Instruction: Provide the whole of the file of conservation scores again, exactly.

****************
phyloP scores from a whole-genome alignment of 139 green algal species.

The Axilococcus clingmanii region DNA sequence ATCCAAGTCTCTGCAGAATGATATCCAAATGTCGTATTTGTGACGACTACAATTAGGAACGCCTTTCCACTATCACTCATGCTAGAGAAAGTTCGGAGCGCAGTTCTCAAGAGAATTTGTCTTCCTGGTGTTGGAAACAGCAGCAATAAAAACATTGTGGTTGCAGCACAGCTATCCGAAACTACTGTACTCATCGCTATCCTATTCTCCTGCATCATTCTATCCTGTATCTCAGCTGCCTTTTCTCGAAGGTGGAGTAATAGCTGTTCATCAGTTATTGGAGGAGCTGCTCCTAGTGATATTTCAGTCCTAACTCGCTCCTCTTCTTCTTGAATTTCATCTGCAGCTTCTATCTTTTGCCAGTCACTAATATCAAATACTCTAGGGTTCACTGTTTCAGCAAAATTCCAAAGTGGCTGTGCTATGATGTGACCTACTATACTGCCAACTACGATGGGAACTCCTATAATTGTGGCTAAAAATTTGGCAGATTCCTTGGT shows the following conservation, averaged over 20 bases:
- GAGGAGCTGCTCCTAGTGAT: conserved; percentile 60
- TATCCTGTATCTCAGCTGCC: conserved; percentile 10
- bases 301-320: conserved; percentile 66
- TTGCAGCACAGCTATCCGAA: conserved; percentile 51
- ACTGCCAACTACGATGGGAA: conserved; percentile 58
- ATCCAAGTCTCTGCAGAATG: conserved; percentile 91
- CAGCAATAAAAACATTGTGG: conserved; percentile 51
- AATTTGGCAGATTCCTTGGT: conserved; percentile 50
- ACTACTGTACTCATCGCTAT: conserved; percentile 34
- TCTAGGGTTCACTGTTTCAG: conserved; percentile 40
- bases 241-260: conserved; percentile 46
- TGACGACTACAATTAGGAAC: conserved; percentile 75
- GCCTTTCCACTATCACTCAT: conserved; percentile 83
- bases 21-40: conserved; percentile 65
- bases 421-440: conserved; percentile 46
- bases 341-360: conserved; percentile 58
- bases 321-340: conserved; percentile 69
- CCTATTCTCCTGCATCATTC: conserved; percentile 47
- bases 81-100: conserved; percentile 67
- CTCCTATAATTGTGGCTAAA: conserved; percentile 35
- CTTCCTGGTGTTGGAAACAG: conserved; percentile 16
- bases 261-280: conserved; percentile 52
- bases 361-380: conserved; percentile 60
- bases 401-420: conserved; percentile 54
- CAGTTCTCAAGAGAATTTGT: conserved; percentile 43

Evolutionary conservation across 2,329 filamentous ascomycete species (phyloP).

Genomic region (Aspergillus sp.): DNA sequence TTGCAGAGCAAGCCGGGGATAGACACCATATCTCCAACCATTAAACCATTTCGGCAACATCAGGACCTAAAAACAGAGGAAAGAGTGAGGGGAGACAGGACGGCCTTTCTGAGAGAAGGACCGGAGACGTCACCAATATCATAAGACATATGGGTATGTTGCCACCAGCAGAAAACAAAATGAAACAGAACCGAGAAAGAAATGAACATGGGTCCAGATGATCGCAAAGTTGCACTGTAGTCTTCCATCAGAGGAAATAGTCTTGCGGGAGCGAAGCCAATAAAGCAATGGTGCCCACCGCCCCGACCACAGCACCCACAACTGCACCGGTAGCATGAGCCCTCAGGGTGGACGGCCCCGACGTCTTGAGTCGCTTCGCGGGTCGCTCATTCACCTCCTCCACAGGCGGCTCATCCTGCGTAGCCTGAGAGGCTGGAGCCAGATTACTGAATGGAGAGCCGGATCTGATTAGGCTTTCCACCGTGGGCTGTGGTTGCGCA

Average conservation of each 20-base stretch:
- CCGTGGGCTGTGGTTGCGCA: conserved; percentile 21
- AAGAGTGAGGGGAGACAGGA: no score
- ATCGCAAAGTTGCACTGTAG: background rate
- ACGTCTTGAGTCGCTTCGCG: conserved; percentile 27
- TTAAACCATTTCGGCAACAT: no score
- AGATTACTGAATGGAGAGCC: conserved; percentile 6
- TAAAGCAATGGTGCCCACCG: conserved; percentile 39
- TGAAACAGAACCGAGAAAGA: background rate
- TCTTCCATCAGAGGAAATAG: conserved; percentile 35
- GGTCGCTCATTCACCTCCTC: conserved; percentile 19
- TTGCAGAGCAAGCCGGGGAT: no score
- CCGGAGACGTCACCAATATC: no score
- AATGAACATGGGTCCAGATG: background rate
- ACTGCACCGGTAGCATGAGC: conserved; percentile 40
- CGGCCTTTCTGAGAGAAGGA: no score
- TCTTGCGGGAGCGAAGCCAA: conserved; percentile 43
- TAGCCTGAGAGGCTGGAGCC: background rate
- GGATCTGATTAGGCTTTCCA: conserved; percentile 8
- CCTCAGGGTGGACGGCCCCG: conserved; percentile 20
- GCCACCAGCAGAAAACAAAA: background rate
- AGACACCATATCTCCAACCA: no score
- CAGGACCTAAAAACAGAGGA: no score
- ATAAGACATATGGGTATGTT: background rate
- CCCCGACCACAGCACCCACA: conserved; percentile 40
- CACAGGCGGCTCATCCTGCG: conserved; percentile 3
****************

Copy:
phyloP scores from a whole-genome alignment of 139 green algal species.

The Axilococcus clingmanii region DNA sequence ATCCAAGTCTCTGCAGAATGATATCCAAATGTCGTATTTGTGACGACTACAATTAGGAACGCCTTTCCACTATCACTCATGCTAGAGAAAGTTCGGAGCGCAGTTCTCAAGAGAATTTGTCTTCCTGGTGTTGGAAACAGCAGCAATAAAAACATTGTGGTTGCAGCACAGCTATCCGAAACTACTGTACTCATCGCTATCCTATTCTCCTGCATCATTCTATCCTGTATCTCAGCTGCCTTTTCTCGAAGGTGGAGTAATAGCTGTTCATCAGTTATTGGAGGAGCTGCTCCTAGTGATATTTCAGTCCTAACTCGCTCCTCTTCTTCTTGAATTTCATCTGCAGCTTCTATCTTTTGCCAGTCACTAATATCAAATACTCTAGGGTTCACTGTTTCAGCAAAATTCCAAAGTGGCTGTGCTATGATGTGACCTACTATACTGCCAACTACGATGGGAACTCCTATAATTGTGGCTAAAAATTTGGCAGATTCCTTGGT shows the following conservation, averaged over 20 bases:
- GAGGAGCTGCTCCTAGTGAT: conserved; percentile 60
- TATCCTGTATCTCAGCTGCC: conserved; percentile 10
- bases 301-320: conserved; percentile 66
- TTGCAGCACAGCTATCCGAA: conserved; percentile 51
- ACTGCCAACTACGATGGGAA: conserved; percentile 58
- ATCCAAGTCTCTGCAGAATG: conserved; percentile 91
- CAGCAATAAAAACATTGTGG: conserved; percentile 51
- AATTTGGCAGATTCCTTGGT: conserved; percentile 50
- ACTACTGTACTCATCGCTAT: conserved; percentile 34
- TCTAGGGTTCACTGTTTCAG: conserved; percentile 40
- bases 241-260: conserved; percentile 46
- TGACGACTACAATTAGGAAC: conserved; percentile 75
- GCCTTTCCACTATCACTCAT: conserved; percentile 83
- bases 21-40: conserved; percentile 65
- bases 421-440: conserved; percentile 46
- bases 341-360: conserved; percentile 58
- bases 321-340: conserved; percentile 69
- CCTATTCTCCTGCATCATTC: conserved; percentile 47
- bases 81-100: conserved; percentile 67
- CTCCTATAATTGTGGCTAAA: conserved; percentile 35
- CTTCCTGGTGTTGGAAACAG: conserved; percentile 16
- bases 261-280: conserved; percentile 52
- bases 361-380: conserved; percentile 60
- bases 401-420: conserved; percentile 54
- CAGTTCTCAAGAGAATTTGT: conserved; percentile 43

Evolutionary conservation across 2,329 filamentous ascomycete species (phyloP).

Genomic region (Aspergillus sp.): DNA sequence TTGCAGAGCAAGCCGGGGATAGACACCATATCTCCAACCATTAAACCATTTCGGCAACATCAGGACCTAAAAACAGAGGAAAGAGTGAGGGGAGACAGGACGGCCTTTCTGAGAGAAGGACCGGAGACGTCACCAATATCATAAGACATATGGGTATGTTGCCACCAGCAGAAAACAAAATGAAACAGAACCGAGAAAGAAATGAACATGGGTCCAGATGATCGCAAAGTTGCACTGTAGTCTTCCATCAGAGGAAATAGTCTTGCGGGAGCGAAGCCAATAAAGCAATGGTGCCCACCGCCCCGACCACAGCACCCACAACTGCACCGGTAGCATGAGCCCTCAGGGTGGACGGCCCCGACGTCTTGAGTCGCTTCGCGGGTCGCTCATTCACCTCCTCCACAGGCGGCTCATCCTGCGTAGCCTGAGAGGCTGGAGCCAGATTACTGAATGGAGAGCCGGATCTGATTAGGCTTTCCACCGTGGGCTGTGGTTGCGCA

Average conservation of each 20-base stretch:
- CCGTGGGCTGTGGTTGCGCA: conserved; percentile 21
- AAGAGTGAGGGGAGACAGGA: no score
- ATCGCAAAGTTGCACTGTAG: background rate
- ACGTCTTGAGTCGCTTCGCG: conserved; percentile 27
- TTAAACCATTTCGGCAACAT: no score
- AGATTACTGAATGGAGAGCC: conserved; percentile 6
- TAAAGCAATGGTGCCCACCG: conserved; percentile 39
- TGAAACAGAACCGAGAAAGA: background rate
- TCTTCCATCAGAGGAAATAG: conserved; percentile 35
- GGTCGCTCATTCACCTCCTC: conserved; percentile 19
- TTGCAGAGCAAGCCGGGGAT: no score
- CCGGAGACGTCACCAATATC: no score
- AATGAACATGGGTCCAGATG: background rate
- ACTGCACCGGTAGCATGAGC: conserved; percentile 40
- CGGCCTTTCTGAGAGAAGGA: no score
- TCTTGCGGGAGCGAAGCCAA: conserved; percentile 43
- TAGCCTGAGAGGCTGGAGCC: background rate
- GGATCTGATTAGGCTTTCCA: conserved; percentile 8
- CCTCAGGGTGGACGGCCCCG: conserved; percentile 20
- GCCACCAGCAGAAAACAAAA: background rate
- AGACACCATATCTCCAACCA: no score
- CAGGACCTAAAAACAGAGGA: no score
- ATAAGACATATGGGTATGTT: background rate
- CCCCGACCACAGCACCCACA: conserved; percentile 40
- CACAGGCGGCTCATCCTGCG: conserved; percentile 3